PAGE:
To allow everyone to experience the wonders and history of
European martial arts
To offer a safe place for everyone
To help each individual find their path to personal growth
When you tell someone that you study martial arts they ask
'Cool, Eastern or Western?'
I recently hosted a corporate team building event here for 15 people and everyone had an excellent time. The administrative process leading up to the event was a bit lengthy, as I had a lot of questions prior to securing approval for the event but once we got that out of the way everything was smooth sailing.
We chose the medieval sword fighting event and two teams of participants were taught a short choreographed fight, similar to what you might see in film or theatre. They used wooden practice swords and were given a few moves at a time with the opportunity to practice a bit before the next section was added. At the end they could add their own bits of dialogue and drama and each pair performed their short skit for the rest of the crew.
I stayed to observe and it was a lot of fun. The team enjoyed themselves immensely and the instructors (Steaphen and Jonathan - sp?) were helpful, generous, patient and extremely knowledgeable.
Parking is limited, so keep that in mind, but otherwise I think this is a really fun and unique event and would sign up again without hesitation.
I went to Davenriche with a group of fellow writers to talk to Steaphen about writing believable fight scenes and I was very impressed at how generous he was with his knowledge, attention, and time. The man is a walking encyclopedia about weapons through the ages and battle strategies. During our time with him he went through the type of weapons historical characters would use and we were allowed to (carefully) handle replicas of them. Davenriche has a huge collection of weapons going back to the Aztecs up through the ages and includes a whole wall of airsoft weapons.
This information session was incrediably helpful to me as an author and I can't recommend it enough to anyone else trying to write a compelling fight scene.
If you want to learn "sword fighting" (not "fencing") then your choices are extremely limited geographically. In general the sport is known as "Historical European Martial Arts (or HEMA)" or "Western Martial Arts" and is not taught in too many places - only a handful of schools are in California.
We in Santa Clara County are _extremely_ lucky to have one of the top names in the field teaching right here (Steaphen Fick). The school is a stone's throw from the San Jose Airport and easy to get to from the freeway. The school is in a light industrial area (roll-up doors) and parking is abundant and right off a "main" road so you don't feel too "off in the boonies" at night.
The inside of the school is set up with two separate large floors, a pretty extensive library room (with some recliners to hang/chat/watch a sword fighting video), a couple of bathrooms and a moderately sized changing room where many student leave their jackets on racks.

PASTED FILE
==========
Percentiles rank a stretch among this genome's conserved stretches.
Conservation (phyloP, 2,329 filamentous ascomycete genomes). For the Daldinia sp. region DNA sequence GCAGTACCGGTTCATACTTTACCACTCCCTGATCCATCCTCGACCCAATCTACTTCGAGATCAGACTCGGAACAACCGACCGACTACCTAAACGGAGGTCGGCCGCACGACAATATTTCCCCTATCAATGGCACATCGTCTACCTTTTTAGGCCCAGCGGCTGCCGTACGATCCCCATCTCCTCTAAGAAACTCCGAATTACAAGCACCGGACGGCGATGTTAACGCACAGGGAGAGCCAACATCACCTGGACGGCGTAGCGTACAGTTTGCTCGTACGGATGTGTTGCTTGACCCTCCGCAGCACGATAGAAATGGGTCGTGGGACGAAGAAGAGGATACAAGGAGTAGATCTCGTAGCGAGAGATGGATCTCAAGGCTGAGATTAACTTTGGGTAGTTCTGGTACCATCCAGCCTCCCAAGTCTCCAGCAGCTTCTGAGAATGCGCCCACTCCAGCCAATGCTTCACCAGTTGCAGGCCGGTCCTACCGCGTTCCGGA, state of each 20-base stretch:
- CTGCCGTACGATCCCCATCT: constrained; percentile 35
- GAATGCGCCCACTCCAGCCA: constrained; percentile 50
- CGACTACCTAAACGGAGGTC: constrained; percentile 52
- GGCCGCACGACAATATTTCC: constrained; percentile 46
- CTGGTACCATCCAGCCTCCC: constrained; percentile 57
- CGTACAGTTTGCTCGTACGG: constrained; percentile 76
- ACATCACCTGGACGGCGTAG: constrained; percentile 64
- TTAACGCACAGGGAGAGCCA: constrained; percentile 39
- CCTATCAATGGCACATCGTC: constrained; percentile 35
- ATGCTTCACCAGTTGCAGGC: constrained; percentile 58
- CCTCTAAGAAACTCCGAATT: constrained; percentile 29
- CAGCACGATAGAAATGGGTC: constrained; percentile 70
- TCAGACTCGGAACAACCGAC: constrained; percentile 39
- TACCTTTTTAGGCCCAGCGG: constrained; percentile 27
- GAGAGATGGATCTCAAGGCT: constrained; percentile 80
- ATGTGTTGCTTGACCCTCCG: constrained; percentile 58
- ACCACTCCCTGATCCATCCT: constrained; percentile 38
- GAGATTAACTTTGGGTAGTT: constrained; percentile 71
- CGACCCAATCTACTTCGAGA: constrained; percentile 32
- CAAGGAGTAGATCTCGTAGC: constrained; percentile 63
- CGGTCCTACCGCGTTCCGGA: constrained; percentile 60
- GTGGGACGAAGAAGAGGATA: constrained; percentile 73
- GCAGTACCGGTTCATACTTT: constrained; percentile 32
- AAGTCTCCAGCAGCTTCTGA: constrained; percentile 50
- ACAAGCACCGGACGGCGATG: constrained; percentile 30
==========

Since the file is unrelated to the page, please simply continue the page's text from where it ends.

The head instructor (Steaphen Fick) is there just about every night. Another 4 or 5 assistant instructors are there for different classes on various nights. His attitude is CLEARLY focused on the students' progress in a pretty low key way. Nice that he tries to keep the program individualized for each person (rather than ALL students doing the SAME thing regardless of level).
I have been doing Asian Martial Arts (Karate, Aikido, etc.) for quite a while and have been to a number of schools over the years. This school and it's atmosphere compares very favorably to the best of the other schools / dojos / academies I've worked out at. I especially like there's no "status" element. Since people aren't walking around with anything visible showing off their "level" (eg, colored belts), it really does seem like a bunch of friends that happen to be there to sword fight (which, pretty much, what it ends up being)... The head instructor is especially personable.
I went to the school a bit hesitantly thinking it might be an extension of the SCA / Renaissance Fair and, while it's obviously related because of the time period and common to see people doing both, it's definitely NOT the same. A whole lot more people come from Olympic style fencing (a third?).
Rotating classes for each night, so for a given weapon you might attend 2 or 3 nights a week. The most common (2 handed long sword, side sword, and rapier) are all grouped together so you do the same nights for all.
As for the negative... really nothing to complain about... though you're going to want to buy your own sword sooner rather than later (lots of "loaners" are available, but you'll still want your own as soon as you can afford one)...
Love coming here. The instructor are great, and always willing to make sure you're understanding "whatever" you're trying to learn. They keep it loose and friendly too. Highly recommend for any one trying to get into the HEMA or other combat related training.
Davenriche European Martial Artes School (DEMAS) is a veritable treasure trove of all Medieval and Renaissance martial arts. The staff here are respectful and highly knowledgeable, and work hard to help their students gain functional mastery over the various swords and hand to hand styles. It is an environment where questions are welcomed, and fundamental understanding is stressed rather than rote memorization of form. Highly recommended for anyone who wants to learn the European sword.